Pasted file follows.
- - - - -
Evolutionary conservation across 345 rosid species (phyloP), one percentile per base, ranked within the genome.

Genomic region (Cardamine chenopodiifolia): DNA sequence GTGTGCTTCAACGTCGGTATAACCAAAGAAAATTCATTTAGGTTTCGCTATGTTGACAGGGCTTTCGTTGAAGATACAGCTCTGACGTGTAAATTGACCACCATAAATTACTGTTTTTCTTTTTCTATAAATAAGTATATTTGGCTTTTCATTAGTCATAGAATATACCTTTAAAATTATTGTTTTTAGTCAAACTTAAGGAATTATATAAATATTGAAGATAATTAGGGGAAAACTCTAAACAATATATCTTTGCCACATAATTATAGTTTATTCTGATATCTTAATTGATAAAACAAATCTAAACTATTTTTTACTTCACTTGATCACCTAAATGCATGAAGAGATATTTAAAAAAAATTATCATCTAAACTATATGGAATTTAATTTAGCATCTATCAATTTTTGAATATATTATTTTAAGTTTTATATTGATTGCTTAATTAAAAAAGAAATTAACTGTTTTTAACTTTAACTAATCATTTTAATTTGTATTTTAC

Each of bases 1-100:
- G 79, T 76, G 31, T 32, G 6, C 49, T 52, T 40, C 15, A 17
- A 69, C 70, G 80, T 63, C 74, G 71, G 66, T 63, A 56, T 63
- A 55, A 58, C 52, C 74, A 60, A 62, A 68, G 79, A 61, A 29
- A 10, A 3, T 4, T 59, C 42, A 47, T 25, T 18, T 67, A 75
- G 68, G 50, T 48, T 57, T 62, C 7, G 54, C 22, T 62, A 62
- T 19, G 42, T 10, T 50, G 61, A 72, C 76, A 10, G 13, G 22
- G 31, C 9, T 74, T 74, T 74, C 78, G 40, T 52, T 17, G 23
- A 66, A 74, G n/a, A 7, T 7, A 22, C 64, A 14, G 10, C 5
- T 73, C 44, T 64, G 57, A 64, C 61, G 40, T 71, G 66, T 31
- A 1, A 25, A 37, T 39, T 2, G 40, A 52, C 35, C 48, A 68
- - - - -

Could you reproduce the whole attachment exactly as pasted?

Evolutionary conservation across 345 rosid species (phyloP), one percentile per base, ranked within the genome.

Genomic region (Cardamine chenopodiifolia): DNA sequence GTGTGCTTCAACGTCGGTATAACCAAAGAAAATTCATTTAGGTTTCGCTATGTTGACAGGGCTTTCGTTGAAGATACAGCTCTGACGTGTAAATTGACCACCATAAATTACTGTTTTTCTTTTTCTATAAATAAGTATATTTGGCTTTTCATTAGTCATAGAATATACCTTTAAAATTATTGTTTTTAGTCAAACTTAAGGAATTATATAAATATTGAAGATAATTAGGGGAAAACTCTAAACAATATATCTTTGCCACATAATTATAGTTTATTCTGATATCTTAATTGATAAAACAAATCTAAACTATTTTTTACTTCACTTGATCACCTAAATGCATGAAGAGATATTTAAAAAAAATTATCATCTAAACTATATGGAATTTAATTTAGCATCTATCAATTTTTGAATATATTATTTTAAGTTTTATATTGATTGCTTAATTAAAAAAGAAATTAACTGTTTTTAACTTTAACTAATCATTTTAATTTGTATTTTAC

Each of bases 1-100:
- G 79, T 76, G 31, T 32, G 6, C 49, T 52, T 40, C 15, A 17
- A 69, C 70, G 80, T 63, C 74, G 71, G 66, T 63, A 56, T 63
- A 55, A 58, C 52, C 74, A 60, A 62, A 68, G 79, A 61, A 29
- A 10, A 3, T 4, T 59, C 42, A 47, T 25, T 18, T 67, A 75
- G 68, G 50, T 48, T 57, T 62, C 7, G 54, C 22, T 62, A 62
- T 19, G 42, T 10, T 50, G 61, A 72, C 76, A 10, G 13, G 22
- G 31, C 9, T 74, T 74, T 74, C 78, G 40, T 52, T 17, G 23
- A 66, A 74, G n/a, A 7, T 7, A 22, C 64, A 14, G 10, C 5
- T 73, C 44, T 64, G 57, A 64, C 61, G 40, T 71, G 66, T 31
- A 1, A 25, A 37, T 39, T 2, G 40, A 52, C 35, C 48, A 68